The men who were religiously chewing khat leaves frantically started brushing their teeth and washing their mouths. They threw the remaining leaves into the open cooking fires, resulting in thick smoke that made those standing nearby cough nonstop.
By then the al-Shabab fighters were busy herding the men of Goob Weyn towards a football field in the centre of the town. The women were instructed to remain in their homes.
As we walked to the field a young man made a dash for it, running down the small moonlit alleyways between the mud houses. He didn’t get far as fighters hiding behind houses, not far away, caught him. He was taken to the lorry and we could hear screams in the distance as he was lashed. I later found out the young man is the local khat dealer and was wanted by al-Shabab for bringing the stimulant drug into the town.
We sat in the centre of the football field under the full moon as more and more of the town’s male residents joined us. There were about 150 of us in total.
Then the shortest of the al-Shabab fighters stepped forward. He was slightly taller than his AK-47 rifle, his skin-and-bones frame was covered in an oversized camouflage uniform. He wore oversized sandals that looked too heavy for his tiny feet. With a stainless steel torch in his left hand, he started collecting everyone’s cellphones. Surprisingly he had a deep chesty voice for someone of such a small frame, which made the orders he was barking sound more serious and threatening.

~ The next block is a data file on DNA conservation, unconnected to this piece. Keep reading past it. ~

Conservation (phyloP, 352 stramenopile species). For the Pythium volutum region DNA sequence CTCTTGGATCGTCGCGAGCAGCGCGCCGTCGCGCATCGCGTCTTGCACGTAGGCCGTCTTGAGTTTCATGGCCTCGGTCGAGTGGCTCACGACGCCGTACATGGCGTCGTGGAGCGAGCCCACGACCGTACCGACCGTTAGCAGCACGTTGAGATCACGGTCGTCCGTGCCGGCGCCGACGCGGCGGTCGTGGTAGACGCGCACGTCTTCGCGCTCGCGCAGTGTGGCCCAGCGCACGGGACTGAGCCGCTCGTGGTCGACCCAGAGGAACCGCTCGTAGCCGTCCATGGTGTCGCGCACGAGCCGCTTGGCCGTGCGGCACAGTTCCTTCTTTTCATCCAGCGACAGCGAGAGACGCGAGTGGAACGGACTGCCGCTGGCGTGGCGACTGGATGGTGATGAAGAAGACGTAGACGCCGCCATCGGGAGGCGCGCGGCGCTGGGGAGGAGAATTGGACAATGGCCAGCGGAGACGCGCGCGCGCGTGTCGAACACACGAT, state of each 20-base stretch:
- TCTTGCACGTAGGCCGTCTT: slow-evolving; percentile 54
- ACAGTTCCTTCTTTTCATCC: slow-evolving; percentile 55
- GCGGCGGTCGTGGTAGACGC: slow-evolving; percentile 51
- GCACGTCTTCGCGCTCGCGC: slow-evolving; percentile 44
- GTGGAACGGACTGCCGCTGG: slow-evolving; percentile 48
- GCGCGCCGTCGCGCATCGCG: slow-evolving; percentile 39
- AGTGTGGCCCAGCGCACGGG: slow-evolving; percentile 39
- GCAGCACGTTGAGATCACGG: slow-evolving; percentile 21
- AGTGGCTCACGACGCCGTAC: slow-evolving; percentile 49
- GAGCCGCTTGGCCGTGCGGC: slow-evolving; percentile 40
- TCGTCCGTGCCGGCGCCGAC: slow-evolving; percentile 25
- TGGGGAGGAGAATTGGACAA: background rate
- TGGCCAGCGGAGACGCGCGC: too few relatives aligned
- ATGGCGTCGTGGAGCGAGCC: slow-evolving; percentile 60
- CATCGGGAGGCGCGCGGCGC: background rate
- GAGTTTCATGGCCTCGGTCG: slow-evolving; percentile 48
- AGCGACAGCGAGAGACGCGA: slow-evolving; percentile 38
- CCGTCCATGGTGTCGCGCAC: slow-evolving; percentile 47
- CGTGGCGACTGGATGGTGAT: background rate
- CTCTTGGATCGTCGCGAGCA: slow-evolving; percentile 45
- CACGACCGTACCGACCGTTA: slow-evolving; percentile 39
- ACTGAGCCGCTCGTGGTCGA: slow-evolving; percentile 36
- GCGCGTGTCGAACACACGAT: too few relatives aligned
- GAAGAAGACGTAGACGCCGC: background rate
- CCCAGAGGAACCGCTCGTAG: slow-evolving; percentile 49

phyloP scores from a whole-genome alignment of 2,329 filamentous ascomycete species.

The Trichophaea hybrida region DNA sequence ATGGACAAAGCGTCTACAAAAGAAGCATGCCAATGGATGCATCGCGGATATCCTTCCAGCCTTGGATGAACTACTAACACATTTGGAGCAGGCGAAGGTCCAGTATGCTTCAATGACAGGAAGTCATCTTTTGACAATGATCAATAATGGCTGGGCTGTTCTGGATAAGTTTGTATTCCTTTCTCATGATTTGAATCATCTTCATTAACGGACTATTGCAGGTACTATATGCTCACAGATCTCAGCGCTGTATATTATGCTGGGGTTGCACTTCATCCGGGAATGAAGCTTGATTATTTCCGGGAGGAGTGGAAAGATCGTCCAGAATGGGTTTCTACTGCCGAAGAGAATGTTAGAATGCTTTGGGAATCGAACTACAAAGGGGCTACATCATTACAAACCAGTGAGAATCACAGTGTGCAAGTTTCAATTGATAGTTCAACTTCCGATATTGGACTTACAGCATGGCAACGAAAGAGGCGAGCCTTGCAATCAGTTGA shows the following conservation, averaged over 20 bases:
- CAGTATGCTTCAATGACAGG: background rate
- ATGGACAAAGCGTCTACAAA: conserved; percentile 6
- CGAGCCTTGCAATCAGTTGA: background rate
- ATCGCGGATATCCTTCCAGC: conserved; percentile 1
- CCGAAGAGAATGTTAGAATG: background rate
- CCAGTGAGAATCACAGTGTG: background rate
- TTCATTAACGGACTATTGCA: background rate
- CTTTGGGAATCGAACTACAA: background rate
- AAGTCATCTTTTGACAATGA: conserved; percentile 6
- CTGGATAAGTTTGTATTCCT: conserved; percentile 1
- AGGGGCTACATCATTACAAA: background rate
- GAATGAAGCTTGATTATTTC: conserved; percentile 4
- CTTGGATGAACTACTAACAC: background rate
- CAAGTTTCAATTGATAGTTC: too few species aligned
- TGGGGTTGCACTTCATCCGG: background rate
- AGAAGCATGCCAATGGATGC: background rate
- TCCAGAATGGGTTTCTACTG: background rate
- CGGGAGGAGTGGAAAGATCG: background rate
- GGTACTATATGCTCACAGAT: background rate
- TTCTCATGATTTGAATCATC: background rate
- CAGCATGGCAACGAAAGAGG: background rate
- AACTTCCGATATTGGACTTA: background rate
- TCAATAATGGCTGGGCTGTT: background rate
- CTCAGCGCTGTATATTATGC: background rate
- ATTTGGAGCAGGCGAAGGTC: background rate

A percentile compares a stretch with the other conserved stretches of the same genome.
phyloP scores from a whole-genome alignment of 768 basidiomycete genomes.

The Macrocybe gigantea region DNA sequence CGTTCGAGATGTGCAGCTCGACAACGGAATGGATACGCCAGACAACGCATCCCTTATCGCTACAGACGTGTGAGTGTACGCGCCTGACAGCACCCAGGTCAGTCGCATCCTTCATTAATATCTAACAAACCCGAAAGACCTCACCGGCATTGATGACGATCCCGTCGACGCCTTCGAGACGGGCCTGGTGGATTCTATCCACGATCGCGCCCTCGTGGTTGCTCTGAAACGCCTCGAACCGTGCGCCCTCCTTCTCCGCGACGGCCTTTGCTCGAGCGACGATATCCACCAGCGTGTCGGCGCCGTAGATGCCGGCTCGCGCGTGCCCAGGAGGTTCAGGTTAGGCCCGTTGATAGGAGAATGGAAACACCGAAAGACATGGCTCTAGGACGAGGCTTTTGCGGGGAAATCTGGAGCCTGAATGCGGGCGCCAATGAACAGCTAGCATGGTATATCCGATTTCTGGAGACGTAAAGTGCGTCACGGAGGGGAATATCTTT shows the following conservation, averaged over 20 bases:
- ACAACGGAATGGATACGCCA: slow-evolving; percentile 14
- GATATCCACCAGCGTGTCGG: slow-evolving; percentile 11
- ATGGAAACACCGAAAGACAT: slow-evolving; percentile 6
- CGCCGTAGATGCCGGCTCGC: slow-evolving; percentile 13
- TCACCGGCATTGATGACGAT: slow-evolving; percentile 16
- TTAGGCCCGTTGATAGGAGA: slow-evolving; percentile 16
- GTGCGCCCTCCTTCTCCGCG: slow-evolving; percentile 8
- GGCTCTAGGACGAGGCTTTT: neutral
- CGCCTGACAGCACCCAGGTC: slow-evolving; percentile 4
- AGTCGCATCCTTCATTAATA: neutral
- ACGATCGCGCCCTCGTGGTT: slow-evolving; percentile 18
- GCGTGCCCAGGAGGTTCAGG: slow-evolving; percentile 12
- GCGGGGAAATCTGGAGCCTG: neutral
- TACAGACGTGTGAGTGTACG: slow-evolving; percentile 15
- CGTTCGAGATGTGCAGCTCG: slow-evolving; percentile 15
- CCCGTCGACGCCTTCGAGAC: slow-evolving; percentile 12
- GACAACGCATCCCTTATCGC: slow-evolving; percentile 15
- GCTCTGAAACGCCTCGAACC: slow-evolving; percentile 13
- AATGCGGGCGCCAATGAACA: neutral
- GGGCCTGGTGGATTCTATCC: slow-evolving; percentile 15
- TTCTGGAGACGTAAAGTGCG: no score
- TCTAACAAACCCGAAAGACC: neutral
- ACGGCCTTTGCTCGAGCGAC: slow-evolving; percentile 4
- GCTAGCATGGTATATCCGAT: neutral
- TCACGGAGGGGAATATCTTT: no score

He passed the phones to his colleagues who went through them one by one to check for music and adult content. Those who had music on their phones received stern warnings and their memory cards were destroyed. One young man had adult material on his phone. He was taken aside and lashed in front of everyone. The al-Shabab guys were very unimpressed when they found out he was married with two wives. You could feel the disappointment behind the masks as they shook their heads and talked between them. They didn’t only destroy the young man’s memory card but his phone too.
One of the fighters realised I had not handed hand my phone over. Shining his torch at me he asked Awil who was seated next to me: “Is this one Somali and where is his phone?”
Awil, ever diplomatic, replied: “He’s Somali, speak to him.”
He looked at me without saying a word, unconvinced, turned his masked face back to Awil and again asked: “Where is this one’s phone?”
“He’s not mute. He can speak. He’s fluent in Somali. He’s not an alien. I swear,” said Awil, sounding slightly impatient.
I sensed my chance and joined the conversation. “Sheikh, I’m a British tourist and your seniors know we are here. You can call your emir [leader] to check. There is no need to keep me and Awil here.”
After three years working in Somalia I’ve managed to interview al-Shabab commanders. Before we made the trip they had assured us we were free to pass through or stay in areas they controlled.
Satisfied, the young al-Shabab fighter moved on.